“The two-day event will feature all aspects of Wayne’s film career including the U.S. Cavalry, cowboys, World War II and, of course, Ireland. In tribute to Miss O’Hara, this year’s dinner gala will reprise many of the highlights of last year’s Quiet Man celebration (and feature) music from the classic film performed by Irish songstress Catherine O’Connell, Chicago’s Shannon Rovers Pipes and Drums, and champion Irish dancers, the Fabulous McKay Sisters.”
“If not this year, the Academy of Motion Pictures should be planning right this week to honor Maureen at next year’s Oscars,” said Des MacHale.
By Irish Echo Staff
The leaders of three main Irish American organizations have renewed their offensive against the U.S. Justice Department subpoenas aimed at the Boston College Troubles archive.
The two year battle has involved a challenge by the Belfast Project researchers Ed Moloney and Anthony McIntyre against what they and the organizations say is the misuse of the U.S-UK Mutual Legal Assistance Treaty.
The Ancient Order of Hibernians, Irish American Unity Conference and Brehon Law Society further point to twenty members of Congress “who not only share their concern, but question Britain’s commitment to the Irish peace process.”
Said the groups in a statement: The confirmation of Senator John Kerry as Secretary of State and the elevation of Senator Robert Menendez to chairman of the Senate Foreign Relations Committee, two who have opposed the subpoenas, has given new strength to the cause.
“These leaders, Kerry & Menendez,” stated National President of the AOH, Brendan Moore, “have shown a willingness to listen to our arguments and to test our sincerity
and credibility. When presented with documentation regarding threats to the Irish peace process and to the corruption of American laws, they have recognized our good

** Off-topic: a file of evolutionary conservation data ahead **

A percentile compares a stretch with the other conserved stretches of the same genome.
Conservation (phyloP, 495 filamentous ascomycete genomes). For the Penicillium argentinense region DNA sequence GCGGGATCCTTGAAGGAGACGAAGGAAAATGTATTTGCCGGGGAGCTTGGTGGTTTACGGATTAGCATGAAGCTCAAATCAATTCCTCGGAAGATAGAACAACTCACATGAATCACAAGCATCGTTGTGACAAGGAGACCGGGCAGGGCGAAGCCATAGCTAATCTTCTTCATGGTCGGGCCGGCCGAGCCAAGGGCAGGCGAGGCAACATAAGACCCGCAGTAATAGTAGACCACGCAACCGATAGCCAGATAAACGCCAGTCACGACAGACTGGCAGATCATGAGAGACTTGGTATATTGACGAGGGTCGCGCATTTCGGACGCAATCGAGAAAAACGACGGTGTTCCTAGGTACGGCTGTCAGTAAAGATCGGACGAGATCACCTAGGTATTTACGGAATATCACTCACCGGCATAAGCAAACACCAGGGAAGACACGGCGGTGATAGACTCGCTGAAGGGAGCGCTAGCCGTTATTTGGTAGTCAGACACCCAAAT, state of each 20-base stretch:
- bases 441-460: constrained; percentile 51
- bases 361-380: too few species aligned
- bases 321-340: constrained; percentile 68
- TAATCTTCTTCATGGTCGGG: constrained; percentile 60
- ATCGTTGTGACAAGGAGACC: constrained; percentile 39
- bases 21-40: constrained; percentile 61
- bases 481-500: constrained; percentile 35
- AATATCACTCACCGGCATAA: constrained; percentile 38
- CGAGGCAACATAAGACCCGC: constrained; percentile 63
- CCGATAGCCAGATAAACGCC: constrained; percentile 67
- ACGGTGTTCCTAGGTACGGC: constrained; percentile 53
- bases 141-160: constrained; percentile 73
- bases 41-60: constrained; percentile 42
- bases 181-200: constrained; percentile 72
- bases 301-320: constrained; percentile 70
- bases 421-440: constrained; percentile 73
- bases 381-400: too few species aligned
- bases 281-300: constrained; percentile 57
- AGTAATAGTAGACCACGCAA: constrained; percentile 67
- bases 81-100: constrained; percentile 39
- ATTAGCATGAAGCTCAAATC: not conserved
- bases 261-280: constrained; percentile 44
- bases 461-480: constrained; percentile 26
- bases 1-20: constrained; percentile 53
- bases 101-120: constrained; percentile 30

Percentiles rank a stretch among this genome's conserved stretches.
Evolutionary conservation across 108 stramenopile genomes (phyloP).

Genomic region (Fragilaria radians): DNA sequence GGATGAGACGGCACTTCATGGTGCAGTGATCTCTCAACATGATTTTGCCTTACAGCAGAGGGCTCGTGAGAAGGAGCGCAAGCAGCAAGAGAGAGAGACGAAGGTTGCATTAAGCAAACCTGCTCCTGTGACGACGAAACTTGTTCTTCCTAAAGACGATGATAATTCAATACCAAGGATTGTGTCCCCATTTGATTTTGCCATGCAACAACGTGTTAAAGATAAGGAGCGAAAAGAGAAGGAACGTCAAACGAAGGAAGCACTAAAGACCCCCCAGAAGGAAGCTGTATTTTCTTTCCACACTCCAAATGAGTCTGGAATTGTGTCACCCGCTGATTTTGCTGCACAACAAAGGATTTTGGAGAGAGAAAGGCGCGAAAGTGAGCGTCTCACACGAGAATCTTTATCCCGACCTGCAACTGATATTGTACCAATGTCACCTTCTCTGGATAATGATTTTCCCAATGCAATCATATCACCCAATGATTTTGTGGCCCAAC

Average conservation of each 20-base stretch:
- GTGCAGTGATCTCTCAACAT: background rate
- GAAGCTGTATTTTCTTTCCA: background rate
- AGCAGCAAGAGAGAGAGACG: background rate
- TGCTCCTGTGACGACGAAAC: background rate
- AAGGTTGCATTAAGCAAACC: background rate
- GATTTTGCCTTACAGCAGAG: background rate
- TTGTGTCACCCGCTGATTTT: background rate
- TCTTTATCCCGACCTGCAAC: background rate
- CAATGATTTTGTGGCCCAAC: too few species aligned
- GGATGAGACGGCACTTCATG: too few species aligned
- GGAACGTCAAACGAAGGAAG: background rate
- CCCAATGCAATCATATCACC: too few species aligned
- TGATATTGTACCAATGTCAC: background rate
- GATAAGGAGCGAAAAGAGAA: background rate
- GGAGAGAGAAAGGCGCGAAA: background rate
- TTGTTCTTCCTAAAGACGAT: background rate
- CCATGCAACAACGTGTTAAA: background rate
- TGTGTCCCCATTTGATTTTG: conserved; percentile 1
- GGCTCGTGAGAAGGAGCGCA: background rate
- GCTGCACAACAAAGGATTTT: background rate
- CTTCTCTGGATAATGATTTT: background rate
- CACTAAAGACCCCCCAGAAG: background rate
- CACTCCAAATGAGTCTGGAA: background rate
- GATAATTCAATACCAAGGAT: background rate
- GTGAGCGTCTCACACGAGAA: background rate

The Brehon Law Society’s Robert Dunne said: “The Cameron government efforts to violate American treaties, policies and rights will not end with the death of Dolours Price or the Moloney and McIntyre litigation decision, but with a Senate hearing on the MLAT and the British corruption of its purpose. To that end we have written to Senator Menendez and to Senate Majority Leader Harry Reid for the opportunity to be heard.”
Attorney Thomas J. Burke Jr., National President of the Unity Conference added: “We invite Americans to join us in expressing to Attorney General (Eric) Holder and to
Secretary of State Kerry strong opposition, not only for this political misuse of the MLAT, but to British efforts to undermine U.S. policy in support of the Irish peace pact.”
The subpoenas have been issued by the Justice Department in response to requests originally filed by the Police Service of Northern Ireland.
By Sean Lehane
Ireland’s bank deal with the European Central Bank is an “historic step on the road to economic recovery,” Taoiseach Enda Kenny has said.
The Dáil passed emergency legislation in the early hours of Thursday morning which lets Ireland defer by forty years the bill for its most controversial bank bailout.